Today I have a quick shot from the archives, and a few words. This shot is a little over a year old, but it is still one of my all-time favorites of this little guy. I love the sharpness and clarity of the focus on the eye; the colors and light are spot on; the focus fades away quickly enough, but too quickly, to be distracting to the viewer; and the vignetting works here, although this lens can vignette a bit too much for my taste at times. This was a fantastic camera while I had it, and now it has been sent off to another great home. I’m not even going to mention what the camera is, since it’s not important.
One of my biggest pet peeves is when I show someone a photograph, and they say: “That’s great, what camera did you shoot that with?” That’s analogous to going to a fancy restaurant and asking what pan the chef used. It’s also pretty insulting, since it makes the suggestion–no claim, even–that the camera did the work, rather than you doing the work. No camera in the world can take a photograph without the photographer. Some make it easier for you with gadgets and gizmos, but you still have to be there and see something. You have to raise the camera to your eye and compose the image.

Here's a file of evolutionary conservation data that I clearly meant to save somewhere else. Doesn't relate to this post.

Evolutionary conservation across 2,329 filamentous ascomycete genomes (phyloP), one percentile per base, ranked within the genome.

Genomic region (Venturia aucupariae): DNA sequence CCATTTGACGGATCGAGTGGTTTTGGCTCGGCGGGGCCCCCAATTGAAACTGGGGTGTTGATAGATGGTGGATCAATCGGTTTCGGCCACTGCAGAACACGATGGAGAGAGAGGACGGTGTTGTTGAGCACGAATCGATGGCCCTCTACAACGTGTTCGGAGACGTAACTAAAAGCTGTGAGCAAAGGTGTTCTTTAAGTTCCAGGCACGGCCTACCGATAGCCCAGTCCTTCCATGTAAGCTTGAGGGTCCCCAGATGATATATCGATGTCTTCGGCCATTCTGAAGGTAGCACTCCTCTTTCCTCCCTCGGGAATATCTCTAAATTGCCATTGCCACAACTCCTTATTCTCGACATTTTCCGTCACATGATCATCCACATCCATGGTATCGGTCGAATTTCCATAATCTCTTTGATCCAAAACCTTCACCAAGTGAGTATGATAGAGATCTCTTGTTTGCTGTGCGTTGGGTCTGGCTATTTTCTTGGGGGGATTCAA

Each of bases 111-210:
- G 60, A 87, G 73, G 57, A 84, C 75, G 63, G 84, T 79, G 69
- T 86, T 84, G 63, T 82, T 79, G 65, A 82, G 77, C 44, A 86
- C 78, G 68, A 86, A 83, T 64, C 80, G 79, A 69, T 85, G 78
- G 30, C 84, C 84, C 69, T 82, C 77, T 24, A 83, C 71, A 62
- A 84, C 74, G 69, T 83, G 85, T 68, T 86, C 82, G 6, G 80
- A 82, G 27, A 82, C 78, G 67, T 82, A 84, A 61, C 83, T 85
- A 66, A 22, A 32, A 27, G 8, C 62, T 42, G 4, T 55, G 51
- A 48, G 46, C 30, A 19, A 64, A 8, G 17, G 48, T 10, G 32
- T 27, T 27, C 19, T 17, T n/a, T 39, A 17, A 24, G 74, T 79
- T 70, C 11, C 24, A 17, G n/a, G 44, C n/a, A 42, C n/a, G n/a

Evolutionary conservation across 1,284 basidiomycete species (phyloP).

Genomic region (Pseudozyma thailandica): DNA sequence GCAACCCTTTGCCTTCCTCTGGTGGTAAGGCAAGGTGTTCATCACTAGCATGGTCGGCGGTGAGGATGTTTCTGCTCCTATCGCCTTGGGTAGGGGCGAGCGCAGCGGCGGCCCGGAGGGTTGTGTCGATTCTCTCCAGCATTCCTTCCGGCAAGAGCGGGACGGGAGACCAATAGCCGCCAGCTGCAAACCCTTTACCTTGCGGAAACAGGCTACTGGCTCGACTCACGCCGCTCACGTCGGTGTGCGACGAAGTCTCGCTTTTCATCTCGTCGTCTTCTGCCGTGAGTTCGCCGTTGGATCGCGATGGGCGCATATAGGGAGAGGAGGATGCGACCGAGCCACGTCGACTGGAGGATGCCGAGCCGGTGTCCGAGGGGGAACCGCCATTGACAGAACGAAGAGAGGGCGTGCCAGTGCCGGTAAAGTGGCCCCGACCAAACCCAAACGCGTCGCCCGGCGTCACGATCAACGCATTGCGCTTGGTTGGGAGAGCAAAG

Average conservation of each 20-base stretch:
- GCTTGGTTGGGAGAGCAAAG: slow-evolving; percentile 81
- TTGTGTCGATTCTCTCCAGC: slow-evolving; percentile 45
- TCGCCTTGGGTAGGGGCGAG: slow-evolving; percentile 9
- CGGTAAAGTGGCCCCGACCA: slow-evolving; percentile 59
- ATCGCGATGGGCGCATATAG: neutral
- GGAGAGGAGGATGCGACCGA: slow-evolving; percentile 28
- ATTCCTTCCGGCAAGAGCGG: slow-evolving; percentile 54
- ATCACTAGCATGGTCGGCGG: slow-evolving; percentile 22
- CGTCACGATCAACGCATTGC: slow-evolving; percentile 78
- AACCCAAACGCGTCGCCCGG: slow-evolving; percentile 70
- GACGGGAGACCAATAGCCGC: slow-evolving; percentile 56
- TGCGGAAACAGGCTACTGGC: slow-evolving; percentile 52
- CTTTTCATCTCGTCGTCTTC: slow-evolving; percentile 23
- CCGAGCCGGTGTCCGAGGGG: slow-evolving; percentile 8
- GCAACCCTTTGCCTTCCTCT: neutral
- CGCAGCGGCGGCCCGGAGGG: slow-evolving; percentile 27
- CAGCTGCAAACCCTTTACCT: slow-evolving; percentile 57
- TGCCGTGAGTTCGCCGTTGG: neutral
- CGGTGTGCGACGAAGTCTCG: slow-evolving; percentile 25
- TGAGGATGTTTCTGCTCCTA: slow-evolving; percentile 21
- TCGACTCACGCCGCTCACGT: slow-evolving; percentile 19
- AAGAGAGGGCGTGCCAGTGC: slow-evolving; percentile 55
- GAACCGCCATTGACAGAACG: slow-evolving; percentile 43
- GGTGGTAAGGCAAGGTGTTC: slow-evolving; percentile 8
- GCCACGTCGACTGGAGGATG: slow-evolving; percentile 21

As we all battle our constant battle with ourselves about acquiring more gear–“Man, I just have to have that f/1.4 lens to take my photography to the next level”–it is helpful to remember sometimes that the best camera is the one you have with you. Sometimes it’s your iPhone. Other times it’s a disposable film camera. Still other times, your $5,000 DSLR with the soccer-mom kit zoom. That last one was tongue-in-cheek, but you get the idea. There is no camera in the world that will get you a shot; you have to go out and get the shot yourself. The only thing you need to remember is to bring a camera with you, and use it.
Sometimes we all lack motivation, or get stuck in an artistic rut. It happens to anyone trying to create something–sometimes the well just runs dry. At those points in my photography is when I find myself most clamoring for more gear. When times are good and I’m in a groove, I’m too busy out shooting to worry about buying any more gear. If you need inspiration, remember this: Don’t Buy Gear, Buy Books. Read up on the great photographers of the past, or just of some that you enjoy personally. Broaden your photographic horizons and maybe step out of your artistic comfort zone. Living in the cold northern states of the USA, winter also puts a damper on my photography. So does life, sometimes. Just remember that gear doesn’t matter.
Not just anyone can create a great shot, but a great shot can come from anywhere. Now get out and shoot.